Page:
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Bulkowski's Bearish Kicking

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Written by and copyright © 2005-2019 by Thomas N. Bulkowski. All rights reserved. Disclaimer: You alone are responsible for your investment decisions. See Privacy/Disclaimer for more information. Some pattern names are the registered trademarks of their respective owners.

In my book, Encyclopedia of Candlestick ChartsEncyclopedia of Candlestick Charts book., pictured on the right, I explore the entire range of candlestick patterns from abandoned babies to windows (not exactly A to Z, but you get the idea), in both bull and bear markets, using almost 5 million candle lines in the tests.

The book takes an in-depth look at 103 candlestick patterns and reports on behavior and rank (3 types: reversal rate, frequency, and overall performance), identification guidelines, performance statistics (tables of general statistics, height, and volume), trading tactics (tables of statistics on reversal rates and performance indicators), and wraps each chapter with a sample trade. I share a sliver of that information below. If you like what you read here, then you will love the book. Help support this website and buy a copy by clicking on the above link.

The bearish kicking candlestick is an unusual name for a candle pattern. I guess I can see the kicking part of the candle, with the black candle being kicked lower (gapping below the first day), while the "bearish" adjective is less a bear kicking the candle than it is representative of the tone of the pattern.

The bearish kicking acts as a bearish reversal both in theory and in the marketplace, according to my research. However, it is a bearish reversal just 54% of the time. I consider that "near random." Since this pattern has a frequency rank of 102 out of 103 candles, it is very rare, indeed. I uncovered 116 bearish kicking candles out of over 4.7 million candle lines. That scarcity of candles may be why this one does so poorly, with a performance rank of 102.

Important Results for Bearish Kicking

Theoretical performance: Bearish reversal
Tested performance: Bearish reversal 54% of the time
Frequency rank: 102
Overall performance rank: 102
Best percentage meeting price target: 51% (bull market, down breakout)
Best average move in 10 days: 3.90% (bull market, up breakout)
Best 10-day performance rank: 35 (bull market, up breakout)

All ranks are out of 103 candlestick patterns with the top performer ranking 1. "Best" means the highest rated of the four combinations of bull/bear market, up/down breakouts.

The above numbers are based on hundreds of perfect trades. See the glossary for definitions.

The ideal bearish kicking candlestick
Bearish Kicking
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Bearish Kicking Discussion

The bearish kicking candlestick pattern is rare because it is composed of two marubozu candles, with a gap separating them. Unless the stock is thinly traded, you may find only a handful in your lifetime.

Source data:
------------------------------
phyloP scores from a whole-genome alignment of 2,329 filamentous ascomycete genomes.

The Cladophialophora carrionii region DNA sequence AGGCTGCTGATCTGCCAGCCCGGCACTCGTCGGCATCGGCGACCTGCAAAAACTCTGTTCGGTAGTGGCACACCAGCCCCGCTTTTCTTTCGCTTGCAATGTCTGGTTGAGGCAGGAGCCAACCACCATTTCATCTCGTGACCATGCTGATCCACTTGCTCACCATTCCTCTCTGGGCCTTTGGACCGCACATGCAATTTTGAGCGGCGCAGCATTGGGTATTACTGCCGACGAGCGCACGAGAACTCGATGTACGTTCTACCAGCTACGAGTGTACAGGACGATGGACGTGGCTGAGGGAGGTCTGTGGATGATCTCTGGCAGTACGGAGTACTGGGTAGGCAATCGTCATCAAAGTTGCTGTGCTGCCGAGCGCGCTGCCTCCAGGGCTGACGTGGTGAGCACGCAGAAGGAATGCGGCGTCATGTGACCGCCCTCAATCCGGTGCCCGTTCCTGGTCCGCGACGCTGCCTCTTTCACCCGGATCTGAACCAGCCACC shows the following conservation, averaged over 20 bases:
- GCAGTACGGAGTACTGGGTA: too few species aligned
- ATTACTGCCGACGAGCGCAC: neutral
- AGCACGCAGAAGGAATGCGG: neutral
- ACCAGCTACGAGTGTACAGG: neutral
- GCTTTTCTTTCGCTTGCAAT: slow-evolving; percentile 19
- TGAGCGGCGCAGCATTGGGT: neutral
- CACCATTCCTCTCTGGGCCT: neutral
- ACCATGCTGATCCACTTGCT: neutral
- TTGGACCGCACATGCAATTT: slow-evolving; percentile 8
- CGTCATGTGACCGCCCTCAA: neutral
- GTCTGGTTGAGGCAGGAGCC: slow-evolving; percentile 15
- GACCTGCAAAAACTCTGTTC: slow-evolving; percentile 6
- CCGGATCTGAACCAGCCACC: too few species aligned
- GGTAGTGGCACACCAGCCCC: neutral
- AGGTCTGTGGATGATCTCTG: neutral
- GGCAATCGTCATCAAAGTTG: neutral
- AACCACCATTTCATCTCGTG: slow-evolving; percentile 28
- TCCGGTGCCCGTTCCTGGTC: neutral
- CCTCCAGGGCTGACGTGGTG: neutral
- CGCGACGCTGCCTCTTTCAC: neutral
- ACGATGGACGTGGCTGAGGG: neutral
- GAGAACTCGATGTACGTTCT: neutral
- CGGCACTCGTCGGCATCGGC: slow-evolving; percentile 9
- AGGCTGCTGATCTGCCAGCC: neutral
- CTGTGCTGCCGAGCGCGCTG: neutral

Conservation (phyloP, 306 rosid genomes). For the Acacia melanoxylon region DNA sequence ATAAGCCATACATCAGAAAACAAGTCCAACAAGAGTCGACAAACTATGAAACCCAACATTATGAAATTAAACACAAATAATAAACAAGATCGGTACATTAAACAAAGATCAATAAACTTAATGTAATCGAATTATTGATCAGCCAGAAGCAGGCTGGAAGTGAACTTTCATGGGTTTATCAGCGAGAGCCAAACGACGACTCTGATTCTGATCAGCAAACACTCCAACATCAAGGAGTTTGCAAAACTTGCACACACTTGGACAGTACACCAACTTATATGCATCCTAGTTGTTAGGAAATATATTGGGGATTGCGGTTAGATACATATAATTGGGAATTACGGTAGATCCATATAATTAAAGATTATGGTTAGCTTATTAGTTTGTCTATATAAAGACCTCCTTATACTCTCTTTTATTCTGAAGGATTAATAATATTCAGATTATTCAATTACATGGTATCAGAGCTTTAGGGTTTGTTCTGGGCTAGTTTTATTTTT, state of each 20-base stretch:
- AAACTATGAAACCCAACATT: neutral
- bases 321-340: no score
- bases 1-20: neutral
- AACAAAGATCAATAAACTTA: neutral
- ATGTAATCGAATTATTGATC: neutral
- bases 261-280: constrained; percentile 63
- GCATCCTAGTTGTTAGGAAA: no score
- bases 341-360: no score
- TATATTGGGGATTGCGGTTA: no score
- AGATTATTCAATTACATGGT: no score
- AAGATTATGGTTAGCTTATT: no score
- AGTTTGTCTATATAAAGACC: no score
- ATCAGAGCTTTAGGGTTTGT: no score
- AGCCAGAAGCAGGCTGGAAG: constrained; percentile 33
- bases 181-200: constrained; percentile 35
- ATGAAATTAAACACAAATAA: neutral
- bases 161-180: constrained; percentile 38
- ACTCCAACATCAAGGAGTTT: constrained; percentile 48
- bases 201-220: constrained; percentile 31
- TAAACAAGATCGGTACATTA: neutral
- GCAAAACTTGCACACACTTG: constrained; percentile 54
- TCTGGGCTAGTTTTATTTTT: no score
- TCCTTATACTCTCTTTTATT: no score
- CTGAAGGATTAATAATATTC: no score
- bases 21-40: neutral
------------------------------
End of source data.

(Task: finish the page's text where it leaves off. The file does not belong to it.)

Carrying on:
Performance is lousy. It acts as a bearish reversal just 54% of the time, so that is near random. The best move 10 days after the breakout is a rise of just 3.90%. A good move would be a climb of 6% or more. However, the rise allows the pattern to beat many of the other candlestick patterns because the kicking ranks 35, where 1 is best out of 103 candle types. Given that you may not see these candles, and when you do, performance is poor, I would not spend much time studying them.

Bearish Kicking Identification Guidelines

Number of candle linesTwo.
Price trend leading to the patternNone required.
ConfigurationThe first days is a white marubozu candle followed by a black marubozu. Between the two candles must be a gap.
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Three Trading Tidbits for Bearish Kicking

If you want a few bones from my Encyclopedia of candlestick charts book, here are three to chew on. The pages refer to the book where the tips appear.

  1. The bearish kicking candle breaks out downward most often -- page 449.
  2. Select tall candles for the best performance -- page 447.
  3. Volume gives performance clues -- page 448.

The bearish kicking candlestick on the daily scale

Bearish Kicking Example

Circled in red, the chart shows a bearish kicking candlestick pattern on the daily scale. The first candle is a white marubozu pattern. That is a white candle with no shadows. The following day, price gaps lower forming a black marubozu. That is a black candle with no shadows.

In this example, price rises in the two weeks leading to the start of the bearish kicking pattern and then drops. The breakout is downward when price closes below the bottom of the kicking candle pattern. Since price is trending upward leading to the bearish kicking candle and breaks out downward, this pattern acts as a bearish reversal of the short-term up trend.

-- Thomas Bulkowski


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Written by and copyright © 2005-2019 by Thomas N. Bulkowski. All rights reserved. Disclaimer: You alone are responsible for your investment decisions. See Privacy/Disclaimer for more information. Some pattern names are the registered trademarks of their respective owners. Don't do what I do, but do do what I don't do.